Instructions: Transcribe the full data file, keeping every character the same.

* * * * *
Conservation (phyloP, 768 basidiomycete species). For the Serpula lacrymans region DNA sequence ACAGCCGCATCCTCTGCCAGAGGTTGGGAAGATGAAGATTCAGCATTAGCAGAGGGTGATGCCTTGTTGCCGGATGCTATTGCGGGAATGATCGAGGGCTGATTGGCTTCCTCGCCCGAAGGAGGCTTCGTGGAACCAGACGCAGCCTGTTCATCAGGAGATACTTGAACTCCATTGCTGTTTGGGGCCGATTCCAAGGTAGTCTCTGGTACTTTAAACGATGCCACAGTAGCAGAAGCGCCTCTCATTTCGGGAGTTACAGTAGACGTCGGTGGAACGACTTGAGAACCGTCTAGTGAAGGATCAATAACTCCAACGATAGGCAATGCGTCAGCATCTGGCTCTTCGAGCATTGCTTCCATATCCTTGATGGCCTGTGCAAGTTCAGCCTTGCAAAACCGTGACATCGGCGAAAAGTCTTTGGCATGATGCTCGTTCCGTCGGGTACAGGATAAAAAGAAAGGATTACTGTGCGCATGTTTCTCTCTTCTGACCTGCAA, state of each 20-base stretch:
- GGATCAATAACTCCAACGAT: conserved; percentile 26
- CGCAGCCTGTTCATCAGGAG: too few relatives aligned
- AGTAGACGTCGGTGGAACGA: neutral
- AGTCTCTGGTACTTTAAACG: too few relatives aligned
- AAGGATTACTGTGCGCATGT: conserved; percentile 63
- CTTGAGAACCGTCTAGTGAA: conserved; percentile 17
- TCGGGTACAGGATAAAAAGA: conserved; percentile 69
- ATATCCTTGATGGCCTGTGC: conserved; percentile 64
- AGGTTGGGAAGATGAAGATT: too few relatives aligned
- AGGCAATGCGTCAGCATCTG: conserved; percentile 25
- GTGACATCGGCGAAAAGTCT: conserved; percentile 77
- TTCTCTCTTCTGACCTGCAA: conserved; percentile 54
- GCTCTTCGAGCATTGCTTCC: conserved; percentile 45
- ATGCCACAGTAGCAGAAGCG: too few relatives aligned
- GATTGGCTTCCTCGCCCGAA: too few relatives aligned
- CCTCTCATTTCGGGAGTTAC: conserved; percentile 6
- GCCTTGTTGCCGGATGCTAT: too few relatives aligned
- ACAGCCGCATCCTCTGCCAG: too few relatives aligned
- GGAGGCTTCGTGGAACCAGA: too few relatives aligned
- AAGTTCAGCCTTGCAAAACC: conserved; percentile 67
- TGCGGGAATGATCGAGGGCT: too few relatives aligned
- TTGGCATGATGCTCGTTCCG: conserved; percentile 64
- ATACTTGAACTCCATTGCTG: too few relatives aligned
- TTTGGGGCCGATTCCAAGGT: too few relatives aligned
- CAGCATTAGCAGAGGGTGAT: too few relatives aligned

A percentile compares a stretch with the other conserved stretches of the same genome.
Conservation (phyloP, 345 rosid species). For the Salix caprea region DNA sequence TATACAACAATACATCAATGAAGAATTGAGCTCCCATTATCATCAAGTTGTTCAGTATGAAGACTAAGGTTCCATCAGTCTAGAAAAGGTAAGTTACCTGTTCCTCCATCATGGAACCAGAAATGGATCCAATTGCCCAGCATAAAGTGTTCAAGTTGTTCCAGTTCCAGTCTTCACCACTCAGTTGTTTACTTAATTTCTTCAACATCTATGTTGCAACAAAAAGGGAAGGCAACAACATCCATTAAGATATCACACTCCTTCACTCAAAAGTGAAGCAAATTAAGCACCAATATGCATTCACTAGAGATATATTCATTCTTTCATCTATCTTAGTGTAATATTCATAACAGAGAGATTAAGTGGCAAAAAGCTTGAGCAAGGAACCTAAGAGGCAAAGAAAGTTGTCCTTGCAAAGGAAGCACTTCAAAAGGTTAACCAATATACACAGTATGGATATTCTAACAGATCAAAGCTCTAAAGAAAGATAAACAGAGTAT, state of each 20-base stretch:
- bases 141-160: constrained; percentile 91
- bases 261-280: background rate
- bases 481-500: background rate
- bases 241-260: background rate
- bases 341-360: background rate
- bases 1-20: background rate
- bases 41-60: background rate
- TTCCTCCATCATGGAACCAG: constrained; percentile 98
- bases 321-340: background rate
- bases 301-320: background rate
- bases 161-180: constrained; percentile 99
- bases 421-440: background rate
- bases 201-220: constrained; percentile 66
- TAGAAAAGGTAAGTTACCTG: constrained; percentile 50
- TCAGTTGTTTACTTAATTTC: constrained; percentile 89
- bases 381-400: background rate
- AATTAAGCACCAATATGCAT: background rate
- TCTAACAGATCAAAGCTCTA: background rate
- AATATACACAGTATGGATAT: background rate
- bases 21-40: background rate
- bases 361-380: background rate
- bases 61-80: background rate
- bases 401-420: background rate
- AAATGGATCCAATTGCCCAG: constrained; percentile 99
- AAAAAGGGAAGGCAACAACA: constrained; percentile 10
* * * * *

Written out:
Conservation (phyloP, 768 basidiomycete species). For the Serpula lacrymans region DNA sequence ACAGCCGCATCCTCTGCCAGAGGTTGGGAAGATGAAGATTCAGCATTAGCAGAGGGTGATGCCTTGTTGCCGGATGCTATTGCGGGAATGATCGAGGGCTGATTGGCTTCCTCGCCCGAAGGAGGCTTCGTGGAACCAGACGCAGCCTGTTCATCAGGAGATACTTGAACTCCATTGCTGTTTGGGGCCGATTCCAAGGTAGTCTCTGGTACTTTAAACGATGCCACAGTAGCAGAAGCGCCTCTCATTTCGGGAGTTACAGTAGACGTCGGTGGAACGACTTGAGAACCGTCTAGTGAAGGATCAATAACTCCAACGATAGGCAATGCGTCAGCATCTGGCTCTTCGAGCATTGCTTCCATATCCTTGATGGCCTGTGCAAGTTCAGCCTTGCAAAACCGTGACATCGGCGAAAAGTCTTTGGCATGATGCTCGTTCCGTCGGGTACAGGATAAAAAGAAAGGATTACTGTGCGCATGTTTCTCTCTTCTGACCTGCAA, state of each 20-base stretch:
- GGATCAATAACTCCAACGAT: conserved; percentile 26
- CGCAGCCTGTTCATCAGGAG: too few relatives aligned
- AGTAGACGTCGGTGGAACGA: neutral
- AGTCTCTGGTACTTTAAACG: too few relatives aligned
- AAGGATTACTGTGCGCATGT: conserved; percentile 63
- CTTGAGAACCGTCTAGTGAA: conserved; percentile 17
- TCGGGTACAGGATAAAAAGA: conserved; percentile 69
- ATATCCTTGATGGCCTGTGC: conserved; percentile 64
- AGGTTGGGAAGATGAAGATT: too few relatives aligned
- AGGCAATGCGTCAGCATCTG: conserved; percentile 25
- GTGACATCGGCGAAAAGTCT: conserved; percentile 77
- TTCTCTCTTCTGACCTGCAA: conserved; percentile 54
- GCTCTTCGAGCATTGCTTCC: conserved; percentile 45
- ATGCCACAGTAGCAGAAGCG: too few relatives aligned
- GATTGGCTTCCTCGCCCGAA: too few relatives aligned
- CCTCTCATTTCGGGAGTTAC: conserved; percentile 6
- GCCTTGTTGCCGGATGCTAT: too few relatives aligned
- ACAGCCGCATCCTCTGCCAG: too few relatives aligned
- GGAGGCTTCGTGGAACCAGA: too few relatives aligned
- AAGTTCAGCCTTGCAAAACC: conserved; percentile 67
- TGCGGGAATGATCGAGGGCT: too few relatives aligned
- TTGGCATGATGCTCGTTCCG: conserved; percentile 64
- ATACTTGAACTCCATTGCTG: too few relatives aligned
- TTTGGGGCCGATTCCAAGGT: too few relatives aligned
- CAGCATTAGCAGAGGGTGAT: too few relatives aligned

A percentile compares a stretch with the other conserved stretches of the same genome.
Conservation (phyloP, 345 rosid species). For the Salix caprea region DNA sequence TATACAACAATACATCAATGAAGAATTGAGCTCCCATTATCATCAAGTTGTTCAGTATGAAGACTAAGGTTCCATCAGTCTAGAAAAGGTAAGTTACCTGTTCCTCCATCATGGAACCAGAAATGGATCCAATTGCCCAGCATAAAGTGTTCAAGTTGTTCCAGTTCCAGTCTTCACCACTCAGTTGTTTACTTAATTTCTTCAACATCTATGTTGCAACAAAAAGGGAAGGCAACAACATCCATTAAGATATCACACTCCTTCACTCAAAAGTGAAGCAAATTAAGCACCAATATGCATTCACTAGAGATATATTCATTCTTTCATCTATCTTAGTGTAATATTCATAACAGAGAGATTAAGTGGCAAAAAGCTTGAGCAAGGAACCTAAGAGGCAAAGAAAGTTGTCCTTGCAAAGGAAGCACTTCAAAAGGTTAACCAATATACACAGTATGGATATTCTAACAGATCAAAGCTCTAAAGAAAGATAAACAGAGTAT, state of each 20-base stretch:
- bases 141-160: constrained; percentile 91
- bases 261-280: background rate
- bases 481-500: background rate
- bases 241-260: background rate
- bases 341-360: background rate
- bases 1-20: background rate
- bases 41-60: background rate
- TTCCTCCATCATGGAACCAG: constrained; percentile 98
- bases 321-340: background rate
- bases 301-320: background rate
- bases 161-180: constrained; percentile 99
- bases 421-440: background rate
- bases 201-220: constrained; percentile 66
- TAGAAAAGGTAAGTTACCTG: constrained; percentile 50
- TCAGTTGTTTACTTAATTTC: constrained; percentile 89
- bases 381-400: background rate
- AATTAAGCACCAATATGCAT: background rate
- TCTAACAGATCAAAGCTCTA: background rate
- AATATACACAGTATGGATAT: background rate
- bases 21-40: background rate
- bases 361-380: background rate
- bases 61-80: background rate
- bases 401-420: background rate
- AAATGGATCCAATTGCCCAG: constrained; percentile 99
- AAAAAGGGAAGGCAACAACA: constrained; percentile 10